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Chapter Two: Hell Hath No Fury “What?!” A shared shout of surprise echoed from every voice save for the accuser and the accused. The Executor whirled back toward the circle with a piercing gaze that tore through Malyssa's resolve, that filled her with the urge to cower and plead for forgiveness. So caught up in her inner struggle, she almost didn't realize that the other members of the Order were talking, raised voices of confusion and fear in an overlapping chorus. "-crimes has he committed? What have you seen-" “-bitch finally snapped. Let's take her head-” “-is just too perfect! I knew he was not to be-” “-crazy, Mally! Leroy would never do that!” “Yer right, priestie. He wouldn’t," Malyssa replied, stamping down her inner conflict with overwhelming defiance. She looked to her left, to the troubled Bordois, speaking loudly enough to be heard over the din, "of his own will. But if his will wasn’t his own, then could you say that?” Lerossa gestured for silence again. To his credit, any emotion he might have been feeling was firmly locked away. Even so, there was a palpable tension in his stance, like a caged beast coiled and waiting to spring. “I’m quickly losing patience, Deathguard. Explain yourself... now.” “This is going to be good,” snorted a disbelieving Taldarg. Malyssa ignored the hulking mass and spoke, her utter conviction evident in her simple words. “It’s simple, Boss. A while back, I was running a little job," she said, seeing a nod from a few heads. Being a former sellsword before joining the Order, Malyssa was known for taking on a few mercenary tasks on the side for the coin. "Simple enough request. Was some big name wedding, Alliance invited, and they wanted someone to keep them bastards honest. I was just s’posed to watch fer a raiding party, not the actual party." "That’s when I saw you," Malyssa's voice dropped suddenly, and she almost growled out the rest, "....and her.” “Not her!" Gasped Bordois, recoiling in horror. A beat later, she frowned in confusion. "Wait, who is she?” “An elf," Malyssa spoke the word as if it were an insult. She put a heavy, angry emphasis on her next words." A... living.... elf. Pink, purty, and precious." The Deathguard glared at her superior out of the corner of her eye, her words accusing. The bastard didn't even so much as wince. "Am I right, Boss? Or were y’all holding hands just to help her across the street?” “No way," Bordois gasped with even more surprise and horror than her last outburst, "Leroy has a girlfriend?!” “She’s my wife," Lerossa said dryly, his gaze on Bordois. He turned back to face Malyssa and spoke with absolute finality, "and she is none of your concern.” “She’s my damn concern when it threatens th’whole friggin’ Family!” Malyssa retorted, gesturing toward the circle. “She is not a threat!” The Executor replied, his voice rising to match Malyssa's, though he still managed to sound calm and detached compared to the Deathguard's fiery outbursts. “She’s ain’t one of us!” Malyssa snapped back. The tension between the two could have been cut with a knife. Physical violence seemed increasingly imminent, and it would only be a moment before hands started gravitating towards weapon handles. "Whooah! No need to fight! Let's, um, let's just talk this over, right?" Ever the peacemaker, Bordois jumped into the shouting match with a calming hand. Fellow elf Sulnar nodded in agreement, taking a place by the priestess's side. “I agree. Though, I do not understand, Deathguard Malice," the Death Knight said thoughtfully, "explain, please, why the Lady Lerossa a danger to our Order.” “It ain’t that she’s dangerous," Malyssa muttered, not taking her eyes from the Executor. She gestured towards him with a slight incline of her head, "it’s that she makes him dangerous.” “Drop this right now, D’Magnus, before you go too far.” Lerossa warned, but his words only seemed to strengthen her resolve. “She’s yer weakness, Boss," Malyssa's expression was almost a sickened sort of pity, looking down at the Executor. "Yer opening.” “Now that’s intriguing. Explain, dear girl.” Yelgrun grinned widely, sharp gaze taking and recording everything for future use. Exploitable weak points were a commodity more valuable than gold, and considerably cheaper. The warlock absently rubbed the demonic horns growing out of his skull, a subconscious movement of glee. “She puts his loyalties into question," Malyssa answered. On a normal day, she would have been eyeing the warlock warily, but today her attention was focused directly on the Executor. "Who would he side with? His lovely elf, or his people?” “The only thing in question here is your sanity.” Taldarg snorted. “Yeah? And what if she asked him to turn traitor? Begged, even, on her knees?" There were a few uncomfortable looks, and a few contemplative ones, in response to Malyssa's cruel words. "What if she were a hostage with a blade to her throat? What then?” “Enough of this nonsense.” Lerossa interrupted to put an end to this before things got out of hand, but Malyssa had already begun and now she planned to see it through to the end. She was the stubborn sort. She would not be stopped. “Nah, I wanna know. If ya had to choose ‘tween th’ life of yer dear elf, ‘n that of the Dark Lady." Malyssa demanded in defiance, emboldened to see this through to the end. "Mmm? Who wouldja choose, Boss?” “Girl’s got a point," the warlock agreed quickly, eager to add an accelerant to an already volatile mix. “I would do my duty.” The Executor's every word rang with unflappable faith. “I ain’t so sure 'bout that. I figure it’d be hard to choose. Wouldn‘t it, Boss? ...or maybe not so hard." There was something in Malyssa's detached voice, something that sounded oddly like the voice of experience. "Maybe you done chose yer girl.” “D’Magnus!” Lerossa's warning snarl again went unheard. “Wasn’t hard fer me to choose, after all." If the Executor's blood hadn't already long coagulated, it would've run cold at the Deathguard's tone. All of the fire of her previous outbursts was gone, replaced with a ruthless, deadened lack of feeling, of emotion, of anything at all. "I knew who I would pick. I knew my weakness.” “What are you talking about, you brat?” The brute grumbled, tired of being left out and bored of the entire exchange in general. Before Malyssa could response, Lerossa answered for her through gritted teeth, his furious hiss sounding as if he'd drained all of the anger from her accusations. “Your sister. You mean your sister.” “My sister," Malyssa acknowledged with a nod. Her shoulders seemed to sag tiredly as she replied. "A poor braindead girl who chased butterflies and ate rocks while arrows were droppin’ on her head. Who couldn’t fight, couldn’t serve, could only hold me back." "That li'l girl was a danger to us all," Malyssa paused for the briefest of moments and added in a near-whisper, "she was my weakness.” “You mean Miss Solace?" Sulnar spoke up, but was immediately overridden by Bordois's worried shout for her lost friend. "Sol?! But she’s been missing for months!” The Executor nodded, rage bare on his face. He seemed as foreboding as the clouds that had begun to darken in the skies above, blotting out the light of the moons. Thunder rumbled with the menace of rain as he spoke his next words. “Because she was ‘dealt’ with. Am I right?” “Dealt with.... you mean Mally killed her?!” The priestess wailed, clinging onto Malyssa's armor with tears in her eyes. “Of course I ain’t killed her, that’s the whole damn problem!" Malyssa shouted, trying to push the priestess off of her. The accusing stares had all turned away from the Executor and onto her. Against her. This wasn't how it was supposed to be. This wasn't supposed to happen. Malyssa stared down each of her forsaken brethren in turn, daring them to speak against her. "I’d do anythin’ to protect her. Anything!" "I would kill fer her." Bordois shriveled beneath her chilling gaze, flinching at the threat of her words. "I’d die fer her." Taldarg stared back, unamused, as if perfectly willing to make that happen. "I’d betray fer her." Her eyes locked with the twin fel-green fires of the warlock. He cackled at her response. "Dark Lady be damned." Sulnar looked back at her with a haughty, arrogant expression that might have been derision but just as easily could've been his own elven nature. "All of y'all be damned." At last, she turned back to the Executor. Surely, he would understand now why she had done as she had done. Surely, he would agree. He wouldn't look at her with those eyes filled with hate. As if she were an enemy, a betrayer in her own right. He had to understand. He had to. "And that weren‘t acceptable. One of us can't be more important than all of us.” A sickened revulsion was all that greeted her. Disgust. Contempt at her words, her careful reasoning. This wasn't supposed to happen. “She was one of us, Malice. One of the Family! What have you done?” This was how it was going to be. This was her reward for her service. Her strength. Her sacrifice. Nothing but scorn. The stark realization hit her like a massive weight from above, threatening to crush her into the ground. Her mind recoiled in shock, attempting to desperately figure out just what had gone so wrong. She'd only acted for the good of the Forsaken. For the Order. She'd done the right thing. She gritted her teeth, and answered as if in pain. “What I had to. She’s buried where nobody’ll find her. Safe an' sound. And where I won’t ever have to choose. Where she won't ever be used against us. I can serve the Lady with all I got now.” “You buried your own flesh and blood... alive?” Sulnar took a single step back. Apparently, even former agents of the Lich King could still be disturbed. “I rid myself of weakness," Malyssa snapped back, still unsettled by her superior's disdain. It was all right, she thought. This could still end as she had imagined. There was still a chance. She pointed again at the Executor, as she had just minutes ago to accuse him. "And now it’s his turn." "Make the right choice, Boss." There was a hint of pleading in her voice, almost desperation. This was it. This was the moment she had been waiting for all this time. She was hinging all of her hopes on this one moment, this one belief she still had that the Executor would hold his Queen above his lady when the cards were laid on the table. Malyssa was forcing him to choose. To do the right thing. To stand with the Order, and with her. "Get rid of the elf. Cut her loose.” His answer was, delicately put, not everything she had hoped for. “...I am disappointed, D’Magnus." As if on cue, a single raindrop fell on her face. The weather had taken a turn for the worse, just as her plan had. The moment passed, and she had failed. "You were a promising soldier. But you're wrong." Wrong? Her heart sank in her chest; the useless, unmoving thing. No. No, this wasn't happening. She'd made all the right decisions. She'd come to all the right conclusions. Hadn't she? Of course, she had! How could she have possibly been wrong? Unless... unless Lerossa was already too far gone. Unless the elf's influence was even more insidious than she could've possibly imagined. Yes, yes, that had to be it. He couldn't see that the elf was an enemy. In his eyes, there wasn't a choice to begin with. It had already been decided. That clever elf bitch. Her reply seemed empty, almost mechanical. “I’m just following orders, Boss.” “You’ve lost your senses," Lerossa continued, but Malyssa was only half listening. She was mired too deeply in her own thoughts to notice the world around her, even as the sprinkling of rain steadily quickened its pace. She could not hear his words or the patter of raindrops against armor. She only heard her inner voice, decrying her failure, but whispering at this new, unseen truth. The elf's fault. The elf. The elf. It was all the elf. He couldn't recognize her as the enemy. "You can’t even tell between friend or foe any longer.” That stirred her from her reverie. He was mirroring the words in her very mind. Perhaps was it... a cry for help? Could he have been speaking of himself? Of course. It all made sense now. He couldn't choose the Order consciously. The elf had seen to that. But he was still himself, somewhere deep inside. Locked away. She was good with locks. They can be smashed. Her answer had much more force this time. “Can tell the difference between the living an’ the dead. She ain't one'a us." "The Dark Lady has allies within the living. We cannot fight the entire world." Useless justifications. Had Lerossa ever talked like that before? Of course not. Now she was putting words in his mouth. The nerve. "Ain't the same, and you damn well know it! She ain't never gonna be one'a us!" Malyssa snarled, and the Executor drew back for a moment at the sheer ferocity. Her entire body tensed, muscles flexing as if preparing for battle, her feet shifting to a stance of wary readiness. She knew what she had to do now, plain as day. "We're dead! She ain't!" She howled before dropping her voice down low. "Maybe it's time that changed.” She'd barely had time to finish her sentence before Lerossa's blade was unsheathed and pointed in her direction. The movement had been fast, too fast even for her eyes to follow. He spoke each word slowly, quietly, but the venom in them made each as loud and terrifying as a feral roar. “You will not harm my wife.” Malyssa would not be swayed. Not now. She leapt lightly backwards, out of striking distance. “If you ain’t gonna choose the Queen over her, I ain’t got a choice." “I see there will be no reasoning with you." A crack of lightning illuminated the Executor, now flanked by the contrasting silhouettes of the two Death Knights. At a wave of his hand, the two dark figures advanced upon the lone warrior. "Deathguards, seize her. With force, if necessary.” "You ain't gonna stop me." Malyssa called to either side. "Good," Taldarg muttered with a satisfied smirk, hidden by his mask. "You just made force necessary." To be concluded in the thrilling finale! Chapter Three: Love is a Battlefield (coming soon!)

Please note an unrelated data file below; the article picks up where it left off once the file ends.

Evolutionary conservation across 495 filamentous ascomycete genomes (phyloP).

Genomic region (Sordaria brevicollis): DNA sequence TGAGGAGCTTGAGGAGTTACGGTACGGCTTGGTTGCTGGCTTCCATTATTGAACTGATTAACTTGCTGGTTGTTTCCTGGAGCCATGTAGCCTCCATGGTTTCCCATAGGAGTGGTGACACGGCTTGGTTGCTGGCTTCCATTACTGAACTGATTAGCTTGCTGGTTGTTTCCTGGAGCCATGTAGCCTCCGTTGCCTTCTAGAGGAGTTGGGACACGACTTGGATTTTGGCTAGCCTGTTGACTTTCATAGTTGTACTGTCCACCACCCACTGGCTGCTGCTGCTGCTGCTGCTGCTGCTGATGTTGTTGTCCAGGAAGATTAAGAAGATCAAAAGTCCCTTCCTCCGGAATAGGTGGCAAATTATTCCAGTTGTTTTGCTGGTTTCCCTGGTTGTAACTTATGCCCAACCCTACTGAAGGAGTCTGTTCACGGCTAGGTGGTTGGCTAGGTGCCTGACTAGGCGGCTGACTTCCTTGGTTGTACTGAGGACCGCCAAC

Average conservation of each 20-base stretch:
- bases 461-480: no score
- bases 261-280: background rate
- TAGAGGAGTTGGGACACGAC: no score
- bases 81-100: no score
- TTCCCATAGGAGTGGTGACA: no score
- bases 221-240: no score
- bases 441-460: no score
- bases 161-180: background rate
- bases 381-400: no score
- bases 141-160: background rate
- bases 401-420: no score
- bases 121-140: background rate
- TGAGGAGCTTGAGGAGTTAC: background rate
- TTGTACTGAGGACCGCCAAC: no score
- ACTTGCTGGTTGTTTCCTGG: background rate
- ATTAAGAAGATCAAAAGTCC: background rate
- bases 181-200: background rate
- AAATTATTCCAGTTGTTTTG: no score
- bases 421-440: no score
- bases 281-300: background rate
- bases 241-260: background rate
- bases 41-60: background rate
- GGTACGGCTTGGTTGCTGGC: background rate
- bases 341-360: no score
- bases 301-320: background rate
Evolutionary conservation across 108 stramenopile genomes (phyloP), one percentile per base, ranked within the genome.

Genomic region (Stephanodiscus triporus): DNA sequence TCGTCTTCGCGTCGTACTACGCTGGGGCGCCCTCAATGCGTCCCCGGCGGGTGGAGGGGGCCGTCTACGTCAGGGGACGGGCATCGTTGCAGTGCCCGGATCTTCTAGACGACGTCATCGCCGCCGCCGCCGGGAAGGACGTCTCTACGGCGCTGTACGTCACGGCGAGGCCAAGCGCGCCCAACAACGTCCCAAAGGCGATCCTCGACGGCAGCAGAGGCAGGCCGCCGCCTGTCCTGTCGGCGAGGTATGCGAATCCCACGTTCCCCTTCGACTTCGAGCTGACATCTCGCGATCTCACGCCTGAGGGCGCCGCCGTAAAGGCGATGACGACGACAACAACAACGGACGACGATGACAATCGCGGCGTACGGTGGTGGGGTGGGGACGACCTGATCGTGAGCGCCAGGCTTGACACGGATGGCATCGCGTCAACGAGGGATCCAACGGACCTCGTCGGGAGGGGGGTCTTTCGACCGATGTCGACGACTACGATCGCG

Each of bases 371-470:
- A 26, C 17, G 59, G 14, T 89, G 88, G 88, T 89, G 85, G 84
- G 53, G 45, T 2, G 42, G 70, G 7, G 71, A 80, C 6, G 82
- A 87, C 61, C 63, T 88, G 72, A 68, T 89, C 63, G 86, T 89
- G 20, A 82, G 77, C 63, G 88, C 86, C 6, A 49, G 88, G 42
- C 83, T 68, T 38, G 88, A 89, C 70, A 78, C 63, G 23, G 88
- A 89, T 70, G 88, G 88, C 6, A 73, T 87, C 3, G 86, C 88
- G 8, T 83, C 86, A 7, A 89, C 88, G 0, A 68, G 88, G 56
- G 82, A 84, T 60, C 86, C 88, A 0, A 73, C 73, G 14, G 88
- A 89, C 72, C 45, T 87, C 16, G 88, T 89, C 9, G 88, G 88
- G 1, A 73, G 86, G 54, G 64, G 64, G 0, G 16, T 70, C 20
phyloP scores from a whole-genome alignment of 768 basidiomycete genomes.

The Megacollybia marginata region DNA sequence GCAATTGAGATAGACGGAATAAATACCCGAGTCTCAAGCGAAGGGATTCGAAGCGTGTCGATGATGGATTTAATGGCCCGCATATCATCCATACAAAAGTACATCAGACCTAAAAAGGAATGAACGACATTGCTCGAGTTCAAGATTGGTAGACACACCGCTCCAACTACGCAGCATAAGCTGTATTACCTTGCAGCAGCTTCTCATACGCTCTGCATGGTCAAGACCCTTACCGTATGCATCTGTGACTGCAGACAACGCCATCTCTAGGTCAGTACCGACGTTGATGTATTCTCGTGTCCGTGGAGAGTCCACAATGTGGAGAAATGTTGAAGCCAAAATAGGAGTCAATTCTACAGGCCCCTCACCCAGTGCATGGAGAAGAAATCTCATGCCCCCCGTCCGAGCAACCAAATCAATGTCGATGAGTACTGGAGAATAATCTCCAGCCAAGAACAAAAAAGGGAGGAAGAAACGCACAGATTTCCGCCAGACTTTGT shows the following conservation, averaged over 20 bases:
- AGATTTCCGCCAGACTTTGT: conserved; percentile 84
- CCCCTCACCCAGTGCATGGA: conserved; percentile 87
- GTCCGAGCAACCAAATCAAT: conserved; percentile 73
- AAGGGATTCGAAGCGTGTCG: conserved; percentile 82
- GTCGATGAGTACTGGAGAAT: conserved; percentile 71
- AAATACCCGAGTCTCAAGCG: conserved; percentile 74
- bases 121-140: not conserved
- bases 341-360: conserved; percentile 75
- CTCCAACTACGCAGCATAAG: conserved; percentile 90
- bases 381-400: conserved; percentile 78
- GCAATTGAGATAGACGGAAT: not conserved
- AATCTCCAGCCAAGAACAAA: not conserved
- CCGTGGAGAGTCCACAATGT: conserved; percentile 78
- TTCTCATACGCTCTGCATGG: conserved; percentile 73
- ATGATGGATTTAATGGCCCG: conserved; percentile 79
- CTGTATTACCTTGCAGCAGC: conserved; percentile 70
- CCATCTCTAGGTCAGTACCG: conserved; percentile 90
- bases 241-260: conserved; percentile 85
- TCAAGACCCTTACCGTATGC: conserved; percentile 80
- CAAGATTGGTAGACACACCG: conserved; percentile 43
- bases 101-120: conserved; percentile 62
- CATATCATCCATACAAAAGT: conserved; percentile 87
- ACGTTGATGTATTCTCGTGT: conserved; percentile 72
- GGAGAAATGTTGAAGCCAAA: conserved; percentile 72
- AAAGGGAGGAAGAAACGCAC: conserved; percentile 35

Jenasis (wowstead)